DESCRIPTION OF THE PREFERRED EMBODIMENTS As shown in FIG. I of the drawings, a preferred embodiment of this invention comprises two tubes 1 and 2 preferably made of brass. At one end a closure piece 3 is sealably attached to both tubes 1 and 2 so as to close the volume inside both tubes 1 and 2 at that end.
At the inflow end the volume between the tube 1 and tube 2 is closed sealably and the volume within the tube 1 is provided with an internally screw-threaded surface for connection to a supply of directional fluid flow, by means of element 4.
Through the walls of both tubes 1 and 2 six rows of holes are bored, the rows parallel to the tube axis 7. The adjacent rows on both tubes enclose an angle of 60 subtended on the axis 7. The distance between centers of adjacent holes on each row is the same on both tubes 1 and 2. The outer tube 2 is provided with nine holes 6 per row and the inner tube 1 with eight holes per row.
It is preferred that the number of holes per row on the outer tube exceed the number of holes per row on the inner tube so that the streamlets issuing from the holes of the outer tube at the ends of the rows are not stronger than the streamlets issuing from the holes in between.
The projection of the centers of the holes in the inner tube 1 orthogonally on the axis 7 lie precisely between the similar projections in the centers of the holes in the outer tube 2. In other words, the rows of holes on the inner tube 1 are 30 angularly out of phase with regard to the rows of holes 6 in the outer tube 2 and the holes 5 in each circle on the inner tube 1 are axially staggered relatively to the holes 6 in each circle on the outer tube 2. This orientation has the result that all the streamlets issuing from the volume inside the inner tube 1 impinge on imperforate parts of the outer tube 2 so that the kinetic energy of the streamlets is practically destroyed or at least greatly reduced.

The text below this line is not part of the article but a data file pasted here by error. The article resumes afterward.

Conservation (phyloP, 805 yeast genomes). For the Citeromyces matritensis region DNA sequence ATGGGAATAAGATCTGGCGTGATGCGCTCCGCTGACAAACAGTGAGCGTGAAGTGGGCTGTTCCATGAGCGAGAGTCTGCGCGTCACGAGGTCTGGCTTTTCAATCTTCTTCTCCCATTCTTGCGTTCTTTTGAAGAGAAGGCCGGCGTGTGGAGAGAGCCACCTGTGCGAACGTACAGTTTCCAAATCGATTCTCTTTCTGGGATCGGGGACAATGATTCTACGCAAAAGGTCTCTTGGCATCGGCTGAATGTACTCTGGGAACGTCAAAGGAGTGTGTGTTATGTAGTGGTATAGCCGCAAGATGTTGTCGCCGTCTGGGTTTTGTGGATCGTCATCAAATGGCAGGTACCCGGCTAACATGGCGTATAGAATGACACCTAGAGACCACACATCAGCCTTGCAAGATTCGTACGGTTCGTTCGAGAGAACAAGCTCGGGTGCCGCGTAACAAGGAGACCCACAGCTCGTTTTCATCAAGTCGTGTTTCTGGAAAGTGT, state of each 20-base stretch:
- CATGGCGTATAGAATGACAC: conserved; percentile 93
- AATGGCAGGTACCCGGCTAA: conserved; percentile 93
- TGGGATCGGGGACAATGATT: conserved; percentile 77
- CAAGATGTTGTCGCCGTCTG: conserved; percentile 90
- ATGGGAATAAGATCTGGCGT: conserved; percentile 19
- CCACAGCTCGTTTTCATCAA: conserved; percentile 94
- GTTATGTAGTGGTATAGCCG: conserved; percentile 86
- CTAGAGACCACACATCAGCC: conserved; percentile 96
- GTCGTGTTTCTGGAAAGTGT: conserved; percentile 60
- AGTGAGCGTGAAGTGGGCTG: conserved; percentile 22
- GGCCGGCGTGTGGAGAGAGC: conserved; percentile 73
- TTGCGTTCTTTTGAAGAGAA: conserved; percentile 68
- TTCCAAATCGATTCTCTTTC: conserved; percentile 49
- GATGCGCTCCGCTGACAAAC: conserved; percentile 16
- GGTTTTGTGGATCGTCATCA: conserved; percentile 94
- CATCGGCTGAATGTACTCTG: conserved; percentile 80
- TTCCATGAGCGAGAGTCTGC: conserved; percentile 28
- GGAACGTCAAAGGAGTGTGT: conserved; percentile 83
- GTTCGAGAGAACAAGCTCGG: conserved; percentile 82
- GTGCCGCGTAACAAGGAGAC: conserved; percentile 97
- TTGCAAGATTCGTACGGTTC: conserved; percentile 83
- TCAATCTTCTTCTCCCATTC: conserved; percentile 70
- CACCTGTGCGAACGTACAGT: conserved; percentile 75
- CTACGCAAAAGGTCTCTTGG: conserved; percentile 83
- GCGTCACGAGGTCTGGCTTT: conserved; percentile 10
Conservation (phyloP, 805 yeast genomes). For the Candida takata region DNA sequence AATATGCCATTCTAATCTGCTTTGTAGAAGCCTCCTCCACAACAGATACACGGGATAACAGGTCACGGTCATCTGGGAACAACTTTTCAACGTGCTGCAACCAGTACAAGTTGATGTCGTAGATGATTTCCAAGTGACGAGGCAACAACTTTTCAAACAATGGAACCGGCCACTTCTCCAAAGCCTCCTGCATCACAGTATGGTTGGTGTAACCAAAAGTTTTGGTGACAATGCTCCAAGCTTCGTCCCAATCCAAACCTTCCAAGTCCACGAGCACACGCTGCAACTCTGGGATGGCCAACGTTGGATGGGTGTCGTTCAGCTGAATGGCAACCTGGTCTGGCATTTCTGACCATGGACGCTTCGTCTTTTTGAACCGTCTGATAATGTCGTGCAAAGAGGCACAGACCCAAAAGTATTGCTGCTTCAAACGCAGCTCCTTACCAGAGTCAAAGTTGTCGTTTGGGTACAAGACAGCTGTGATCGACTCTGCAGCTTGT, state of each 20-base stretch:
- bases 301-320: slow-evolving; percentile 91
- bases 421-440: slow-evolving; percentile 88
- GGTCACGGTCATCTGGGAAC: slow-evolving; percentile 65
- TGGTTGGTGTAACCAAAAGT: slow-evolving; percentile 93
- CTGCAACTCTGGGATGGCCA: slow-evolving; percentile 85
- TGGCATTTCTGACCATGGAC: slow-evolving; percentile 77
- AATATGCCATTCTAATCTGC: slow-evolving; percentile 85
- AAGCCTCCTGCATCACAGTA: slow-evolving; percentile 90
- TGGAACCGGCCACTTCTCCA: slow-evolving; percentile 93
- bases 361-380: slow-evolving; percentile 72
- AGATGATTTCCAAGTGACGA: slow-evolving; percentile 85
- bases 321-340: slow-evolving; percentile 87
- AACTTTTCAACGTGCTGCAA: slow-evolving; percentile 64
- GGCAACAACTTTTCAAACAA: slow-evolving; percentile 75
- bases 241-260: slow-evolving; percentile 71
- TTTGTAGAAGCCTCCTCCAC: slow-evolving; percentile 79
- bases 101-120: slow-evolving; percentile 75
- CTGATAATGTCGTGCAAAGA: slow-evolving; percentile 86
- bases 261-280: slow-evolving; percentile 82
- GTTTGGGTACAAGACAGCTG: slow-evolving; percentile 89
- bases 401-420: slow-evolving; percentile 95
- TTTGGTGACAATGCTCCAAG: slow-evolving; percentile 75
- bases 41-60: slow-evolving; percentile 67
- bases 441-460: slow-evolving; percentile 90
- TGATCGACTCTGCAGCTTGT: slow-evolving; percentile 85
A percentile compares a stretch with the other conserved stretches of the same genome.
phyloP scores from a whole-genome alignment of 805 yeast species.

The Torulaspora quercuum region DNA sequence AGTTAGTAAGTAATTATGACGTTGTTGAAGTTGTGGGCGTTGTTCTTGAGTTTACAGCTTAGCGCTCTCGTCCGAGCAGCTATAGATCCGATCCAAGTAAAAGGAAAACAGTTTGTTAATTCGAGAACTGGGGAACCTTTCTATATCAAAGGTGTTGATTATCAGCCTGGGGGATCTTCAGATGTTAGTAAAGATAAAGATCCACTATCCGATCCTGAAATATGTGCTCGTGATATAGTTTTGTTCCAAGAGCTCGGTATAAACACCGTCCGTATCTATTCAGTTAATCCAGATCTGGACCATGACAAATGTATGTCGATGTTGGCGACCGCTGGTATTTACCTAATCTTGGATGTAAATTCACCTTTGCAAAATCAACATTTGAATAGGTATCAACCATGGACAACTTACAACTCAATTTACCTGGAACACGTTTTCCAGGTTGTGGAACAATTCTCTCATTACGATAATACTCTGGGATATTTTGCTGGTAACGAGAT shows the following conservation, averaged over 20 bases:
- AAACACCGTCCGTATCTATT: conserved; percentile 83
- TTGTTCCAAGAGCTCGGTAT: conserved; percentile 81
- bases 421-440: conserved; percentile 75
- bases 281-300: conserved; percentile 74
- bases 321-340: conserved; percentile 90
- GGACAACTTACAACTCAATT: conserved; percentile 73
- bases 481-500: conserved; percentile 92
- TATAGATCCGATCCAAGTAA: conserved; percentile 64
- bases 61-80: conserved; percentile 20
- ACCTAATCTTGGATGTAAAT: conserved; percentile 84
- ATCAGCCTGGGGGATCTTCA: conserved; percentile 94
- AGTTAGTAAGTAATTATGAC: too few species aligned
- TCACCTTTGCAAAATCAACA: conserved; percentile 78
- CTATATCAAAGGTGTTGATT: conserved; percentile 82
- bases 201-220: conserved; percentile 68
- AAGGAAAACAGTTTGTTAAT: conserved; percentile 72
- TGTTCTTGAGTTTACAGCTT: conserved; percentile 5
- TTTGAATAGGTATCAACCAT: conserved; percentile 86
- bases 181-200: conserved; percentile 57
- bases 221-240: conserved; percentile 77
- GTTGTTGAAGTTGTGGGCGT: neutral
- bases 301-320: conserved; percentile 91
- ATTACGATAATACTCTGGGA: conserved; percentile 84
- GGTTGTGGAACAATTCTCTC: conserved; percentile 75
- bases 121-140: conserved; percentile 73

It is an advantage of the preferred construction in accordance with this invention that the holes 5 in each circle on the inner tube 1 are axially staggered relatively to the holes 6 in each circle on the outer tube 2. This means that if, due to careless assembly of the apparatus, the preferred angular orientation of the tube 1 relative to the tube 2 is not correctly achieved, the holes 6 of the outer tube 2 will still not lie in the direct flow direction of fluid issuing from the holes 5 in the tube 1. When positioning the holes on the two tubes, allowance must be made for the relative axial positions of the tubes when they are assembled onto the closure piece, which in this example provides two reference surfaces which are axially displaced. Correct allowance for this displacement must be made when the holes 5 and 6 are made in the tubes 1 and 2 respectively.
In this example the holes 5 are three thirty-seconds of an inch in diameter, and the holes 6 are one-fourth of an inch in diameter.
Variations of size and form of the tubes 1 and 2 are possible, as also variations of the form and size of the holes. For example, the round holes can be substituted for by slots or slits, or by any other shape of perforation.